Post processing

There are some situations during build that may lead to a failure in post processing — many things that fail will lead to a retry; if after 4 retries it still hasn’t worked, we fail the deploy. You’ll probably need to contact support in this case to get more details about the error, unless you want to follow the next bullet point’s advice.

You may try disabling asset optimization (in your site dashboard under Settings > Build & deploy > Post processing > Asset optimization) if your site fails deploy during post processing and/or some of your assets end up with nonsense paths on the portion of our CDN hosted on Amazon CloudFront. For instance, if you find an incorrect CloudFront URL with a {$rootfolder} component in it, you’ll need to disable CSS bundling and minification to work around this, or review your CSS as there is likely an incorrect reference causing the behavior.

Redirects or Custom header rules that we can’t process at all are mentioned near the end of the build log and in the Deploy Summary for a deploy, but will not cause the build or deploy to fail.

Build cache

In order to make builds run faster, we cache certain directories created when we install your dependencies.

If a build fails, it's worth retrying with a cleared build cache to see if this works better. You can do this by selecting the Retry deploy button in the header of a failed deploy log page, and then selecting Clear cache and deploy site.

Enqueued builds

Builds may be enqueued for any of the three reasons described below. Visit our Community forum for tips on reducing build queueing by optimizing what you build.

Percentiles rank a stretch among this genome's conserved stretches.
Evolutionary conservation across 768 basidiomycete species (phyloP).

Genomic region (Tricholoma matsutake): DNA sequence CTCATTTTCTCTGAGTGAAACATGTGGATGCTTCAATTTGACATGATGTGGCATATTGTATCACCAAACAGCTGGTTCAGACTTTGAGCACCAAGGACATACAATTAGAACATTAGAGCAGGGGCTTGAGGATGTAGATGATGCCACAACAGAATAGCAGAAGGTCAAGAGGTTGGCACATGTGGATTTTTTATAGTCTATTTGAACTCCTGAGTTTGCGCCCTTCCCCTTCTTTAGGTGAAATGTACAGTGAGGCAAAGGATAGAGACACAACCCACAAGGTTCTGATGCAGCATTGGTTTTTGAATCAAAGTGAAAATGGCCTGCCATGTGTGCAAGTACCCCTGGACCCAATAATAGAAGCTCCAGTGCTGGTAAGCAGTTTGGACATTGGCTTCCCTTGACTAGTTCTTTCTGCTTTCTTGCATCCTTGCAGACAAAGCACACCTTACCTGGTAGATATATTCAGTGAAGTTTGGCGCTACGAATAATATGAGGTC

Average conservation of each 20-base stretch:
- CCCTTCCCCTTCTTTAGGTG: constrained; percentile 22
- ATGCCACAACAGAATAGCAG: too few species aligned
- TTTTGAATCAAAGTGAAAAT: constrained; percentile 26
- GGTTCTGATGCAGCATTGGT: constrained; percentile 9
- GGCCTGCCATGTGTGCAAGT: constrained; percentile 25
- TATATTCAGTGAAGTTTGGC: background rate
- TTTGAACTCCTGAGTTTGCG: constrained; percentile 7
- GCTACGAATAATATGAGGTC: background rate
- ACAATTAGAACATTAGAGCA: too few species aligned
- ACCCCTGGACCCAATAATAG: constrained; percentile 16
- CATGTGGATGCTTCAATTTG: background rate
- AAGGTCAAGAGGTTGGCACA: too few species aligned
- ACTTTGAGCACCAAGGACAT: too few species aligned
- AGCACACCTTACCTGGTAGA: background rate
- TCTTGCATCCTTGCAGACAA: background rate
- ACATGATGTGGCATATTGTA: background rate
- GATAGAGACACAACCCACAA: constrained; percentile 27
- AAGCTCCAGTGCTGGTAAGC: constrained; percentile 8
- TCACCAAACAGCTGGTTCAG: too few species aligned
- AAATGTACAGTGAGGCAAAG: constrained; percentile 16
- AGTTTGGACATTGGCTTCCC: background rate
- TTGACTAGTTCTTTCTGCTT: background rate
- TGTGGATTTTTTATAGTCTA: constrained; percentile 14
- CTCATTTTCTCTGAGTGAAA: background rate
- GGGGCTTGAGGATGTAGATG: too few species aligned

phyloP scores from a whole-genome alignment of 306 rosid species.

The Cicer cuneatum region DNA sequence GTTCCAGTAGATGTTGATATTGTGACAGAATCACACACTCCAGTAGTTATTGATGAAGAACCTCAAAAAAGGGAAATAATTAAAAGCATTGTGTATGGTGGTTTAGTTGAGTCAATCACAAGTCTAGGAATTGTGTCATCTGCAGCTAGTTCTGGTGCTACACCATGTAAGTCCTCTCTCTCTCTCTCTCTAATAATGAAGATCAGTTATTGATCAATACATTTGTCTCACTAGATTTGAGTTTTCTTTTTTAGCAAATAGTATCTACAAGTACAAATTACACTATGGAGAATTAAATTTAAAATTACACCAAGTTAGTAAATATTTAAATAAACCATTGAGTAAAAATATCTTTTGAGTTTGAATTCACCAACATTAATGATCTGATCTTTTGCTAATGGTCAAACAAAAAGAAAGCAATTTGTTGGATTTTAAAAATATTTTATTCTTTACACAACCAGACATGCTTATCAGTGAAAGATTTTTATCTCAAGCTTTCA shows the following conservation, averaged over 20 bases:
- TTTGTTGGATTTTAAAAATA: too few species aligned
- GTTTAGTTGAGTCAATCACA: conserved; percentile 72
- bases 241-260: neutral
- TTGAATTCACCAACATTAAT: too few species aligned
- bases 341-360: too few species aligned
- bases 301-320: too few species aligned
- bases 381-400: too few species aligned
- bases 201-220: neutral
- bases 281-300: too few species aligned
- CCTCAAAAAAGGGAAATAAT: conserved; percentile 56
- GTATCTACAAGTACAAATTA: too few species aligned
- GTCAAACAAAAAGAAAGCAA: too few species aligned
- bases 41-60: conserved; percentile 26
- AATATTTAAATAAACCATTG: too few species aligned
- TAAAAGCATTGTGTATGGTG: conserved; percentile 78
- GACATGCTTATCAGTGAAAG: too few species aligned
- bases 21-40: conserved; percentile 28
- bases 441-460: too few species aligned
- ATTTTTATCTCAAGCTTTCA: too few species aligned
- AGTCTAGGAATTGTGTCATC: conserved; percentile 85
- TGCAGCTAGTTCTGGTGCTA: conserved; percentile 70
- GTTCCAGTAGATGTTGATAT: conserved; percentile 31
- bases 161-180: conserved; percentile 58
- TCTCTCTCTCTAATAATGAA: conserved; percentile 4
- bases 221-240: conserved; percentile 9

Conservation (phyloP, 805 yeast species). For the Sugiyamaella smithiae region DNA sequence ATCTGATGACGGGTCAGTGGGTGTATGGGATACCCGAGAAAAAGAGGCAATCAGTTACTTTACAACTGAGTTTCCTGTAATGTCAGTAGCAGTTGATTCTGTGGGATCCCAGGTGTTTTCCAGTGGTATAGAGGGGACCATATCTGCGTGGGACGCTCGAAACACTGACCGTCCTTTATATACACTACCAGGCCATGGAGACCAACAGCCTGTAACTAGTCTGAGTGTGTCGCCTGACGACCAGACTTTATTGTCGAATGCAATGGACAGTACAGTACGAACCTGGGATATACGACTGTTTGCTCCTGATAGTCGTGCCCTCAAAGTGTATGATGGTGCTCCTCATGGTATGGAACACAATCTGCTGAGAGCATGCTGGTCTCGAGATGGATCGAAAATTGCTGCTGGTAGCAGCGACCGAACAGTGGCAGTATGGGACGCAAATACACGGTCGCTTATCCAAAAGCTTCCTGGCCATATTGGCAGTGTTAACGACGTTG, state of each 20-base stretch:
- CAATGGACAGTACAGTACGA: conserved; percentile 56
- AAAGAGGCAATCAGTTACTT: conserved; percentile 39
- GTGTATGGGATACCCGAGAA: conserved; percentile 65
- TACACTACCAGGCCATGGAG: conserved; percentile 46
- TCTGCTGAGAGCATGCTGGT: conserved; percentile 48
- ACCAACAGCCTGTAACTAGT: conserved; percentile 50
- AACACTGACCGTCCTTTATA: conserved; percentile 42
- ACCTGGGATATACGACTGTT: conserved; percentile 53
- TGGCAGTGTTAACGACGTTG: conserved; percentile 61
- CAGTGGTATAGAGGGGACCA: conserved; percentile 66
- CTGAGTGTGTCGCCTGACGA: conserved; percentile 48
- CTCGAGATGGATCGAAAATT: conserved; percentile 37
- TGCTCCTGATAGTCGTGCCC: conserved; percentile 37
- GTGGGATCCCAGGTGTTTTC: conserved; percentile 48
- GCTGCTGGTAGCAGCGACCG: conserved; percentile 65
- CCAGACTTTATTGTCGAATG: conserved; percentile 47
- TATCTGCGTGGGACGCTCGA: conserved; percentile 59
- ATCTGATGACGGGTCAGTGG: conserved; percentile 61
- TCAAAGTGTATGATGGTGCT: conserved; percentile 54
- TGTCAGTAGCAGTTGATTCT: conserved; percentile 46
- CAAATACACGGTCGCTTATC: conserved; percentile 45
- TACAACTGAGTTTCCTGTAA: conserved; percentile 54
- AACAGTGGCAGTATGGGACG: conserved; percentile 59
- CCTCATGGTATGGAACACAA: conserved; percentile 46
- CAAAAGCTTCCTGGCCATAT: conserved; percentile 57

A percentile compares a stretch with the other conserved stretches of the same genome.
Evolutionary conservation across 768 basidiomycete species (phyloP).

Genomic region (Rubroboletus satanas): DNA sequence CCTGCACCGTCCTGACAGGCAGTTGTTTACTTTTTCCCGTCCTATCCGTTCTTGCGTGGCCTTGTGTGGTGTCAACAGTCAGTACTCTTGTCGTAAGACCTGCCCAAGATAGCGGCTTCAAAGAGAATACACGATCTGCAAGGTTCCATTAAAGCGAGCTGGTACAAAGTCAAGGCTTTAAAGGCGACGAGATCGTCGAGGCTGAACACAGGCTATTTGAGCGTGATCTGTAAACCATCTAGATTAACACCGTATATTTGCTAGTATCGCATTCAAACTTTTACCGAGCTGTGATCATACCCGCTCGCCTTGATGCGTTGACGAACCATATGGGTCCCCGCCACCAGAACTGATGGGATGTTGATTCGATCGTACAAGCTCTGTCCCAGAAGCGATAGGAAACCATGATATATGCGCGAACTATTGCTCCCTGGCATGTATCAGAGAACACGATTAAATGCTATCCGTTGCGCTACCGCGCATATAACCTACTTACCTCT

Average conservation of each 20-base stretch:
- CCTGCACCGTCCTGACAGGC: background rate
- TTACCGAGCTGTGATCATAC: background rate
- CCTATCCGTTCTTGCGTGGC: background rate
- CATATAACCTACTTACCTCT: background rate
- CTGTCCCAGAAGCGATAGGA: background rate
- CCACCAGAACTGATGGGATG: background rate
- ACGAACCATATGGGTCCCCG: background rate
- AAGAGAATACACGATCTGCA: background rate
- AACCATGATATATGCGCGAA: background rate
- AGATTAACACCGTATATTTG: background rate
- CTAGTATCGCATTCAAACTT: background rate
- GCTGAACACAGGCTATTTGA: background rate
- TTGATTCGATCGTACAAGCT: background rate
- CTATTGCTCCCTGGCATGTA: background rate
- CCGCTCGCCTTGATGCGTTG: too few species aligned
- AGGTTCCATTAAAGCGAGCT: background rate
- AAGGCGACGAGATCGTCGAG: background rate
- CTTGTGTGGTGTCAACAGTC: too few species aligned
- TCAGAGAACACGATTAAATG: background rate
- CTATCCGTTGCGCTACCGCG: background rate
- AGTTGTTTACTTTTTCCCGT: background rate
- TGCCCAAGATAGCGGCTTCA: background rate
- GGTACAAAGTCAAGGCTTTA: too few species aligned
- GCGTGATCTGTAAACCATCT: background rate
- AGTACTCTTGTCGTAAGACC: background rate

• System queue: Builds enter a system queue when the number of builds across all customers exceeds the current capacity on the build network. This triggers an increase in system capacity, so enqueued builds may start building as capacity increases as well as when other builds complete. To learn how to reduce your team's exposure to system build queues, contact sales.
  • Team queue: Builds enter your team queue when the number of concurrent builds across all sites on your team exceeds your team's build capacity. Such builds appear in your team's Builds page with the label: Enqueued: Awaiting Capacity. You can select the Manage build capacity button on that page to increase team build capacity. You can cancel unneeded team builds to move other builds up in the queue.
  • Context queue: When multiple builds are triggered on the same site, in an identical deploy context (such as the same Deploy Preview number, or the same branch deploy) these builds enter a context queue to ensure they complete sequentially. When the current build completes, the newest enqueued build of identical context begins, skipping any others in the same context queue. To start the newest enqueued build in a given context, you can cancel the current active build of identical context.

Deploy Previews and Bitbucket

Due to limitations with Bitbucket’s API, we cannot build Deploy Previews for pull requests on Bitbucket repositories. This is specifically due to the fact that they do not send complete refs in their webhooks for pull requests. Bitbucket has an open issue about this.

More resources

Though our build environment works for most build pipelines, there are a few special cases that may cause you some difficulty. To get more context on how our builds work, check out this blog post on how our build bots build your site. You can also test your build locally using our open source build image.

If your issue doesn't seem to be addressed above, you can visit our Community forum to browse posts about common issues or start a new discussion. Many questions about specific build scenarios have also been asked and answered on StackOverflow.

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Build troubleshooting: Hugo